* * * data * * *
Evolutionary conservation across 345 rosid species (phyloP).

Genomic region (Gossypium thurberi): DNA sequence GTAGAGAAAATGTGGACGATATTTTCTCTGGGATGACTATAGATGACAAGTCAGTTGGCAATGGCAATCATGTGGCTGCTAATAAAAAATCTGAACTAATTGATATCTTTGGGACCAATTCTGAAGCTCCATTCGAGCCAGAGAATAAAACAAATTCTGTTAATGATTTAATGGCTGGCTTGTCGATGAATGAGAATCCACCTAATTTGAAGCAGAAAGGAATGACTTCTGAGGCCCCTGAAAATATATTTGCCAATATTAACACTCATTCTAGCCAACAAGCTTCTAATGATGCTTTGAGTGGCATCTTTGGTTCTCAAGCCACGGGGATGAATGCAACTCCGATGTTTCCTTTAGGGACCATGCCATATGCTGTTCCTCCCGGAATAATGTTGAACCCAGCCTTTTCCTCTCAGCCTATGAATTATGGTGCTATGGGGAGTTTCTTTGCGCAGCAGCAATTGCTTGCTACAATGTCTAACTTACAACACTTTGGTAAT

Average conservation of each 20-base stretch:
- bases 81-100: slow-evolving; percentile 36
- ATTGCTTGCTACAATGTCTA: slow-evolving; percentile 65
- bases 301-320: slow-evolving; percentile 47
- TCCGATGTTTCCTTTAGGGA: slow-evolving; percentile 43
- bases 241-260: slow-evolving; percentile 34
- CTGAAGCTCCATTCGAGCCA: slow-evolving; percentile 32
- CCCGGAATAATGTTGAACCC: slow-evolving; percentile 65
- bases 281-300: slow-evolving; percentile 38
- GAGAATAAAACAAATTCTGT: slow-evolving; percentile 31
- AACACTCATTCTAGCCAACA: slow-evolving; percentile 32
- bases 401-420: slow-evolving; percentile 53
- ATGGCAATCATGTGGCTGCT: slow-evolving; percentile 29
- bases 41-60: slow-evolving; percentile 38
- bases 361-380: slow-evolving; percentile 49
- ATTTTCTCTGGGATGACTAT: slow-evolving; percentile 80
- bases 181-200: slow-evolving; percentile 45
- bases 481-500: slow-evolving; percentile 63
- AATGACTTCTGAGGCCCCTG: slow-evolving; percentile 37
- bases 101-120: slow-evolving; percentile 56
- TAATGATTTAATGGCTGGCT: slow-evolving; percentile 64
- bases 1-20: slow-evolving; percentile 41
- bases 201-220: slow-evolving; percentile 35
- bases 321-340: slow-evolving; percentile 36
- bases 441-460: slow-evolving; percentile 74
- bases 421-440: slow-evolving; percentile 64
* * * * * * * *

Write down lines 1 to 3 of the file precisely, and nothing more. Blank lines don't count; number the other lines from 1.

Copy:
Evolutionary conservation across 345 rosid species (phyloP).

Genomic region (Gossypium thurberi): DNA sequence GTAGAGAAAATGTGGACGATATTTTCTCTGGGATGACTATAGATGACAAGTCAGTTGGCAATGGCAATCATGTGGCTGCTAATAAAAAATCTGAACTAATTGATATCTTTGGGACCAATTCTGAAGCTCCATTCGAGCCAGAGAATAAAACAAATTCTGTTAATGATTTAATGGCTGGCTTGTCGATGAATGAGAATCCACCTAATTTGAAGCAGAAAGGAATGACTTCTGAGGCCCCTGAAAATATATTTGCCAATATTAACACTCATTCTAGCCAACAAGCTTCTAATGATGCTTTGAGTGGCATCTTTGGTTCTCAAGCCACGGGGATGAATGCAACTCCGATGTTTCCTTTAGGGACCATGCCATATGCTGTTCCTCCCGGAATAATGTTGAACCCAGCCTTTTCCTCTCAGCCTATGAATTATGGTGCTATGGGGAGTTTCTTTGCGCAGCAGCAATTGCTTGCTACAATGTCTAACTTACAACACTTTGGTAAT

Average conservation of each 20-base stretch: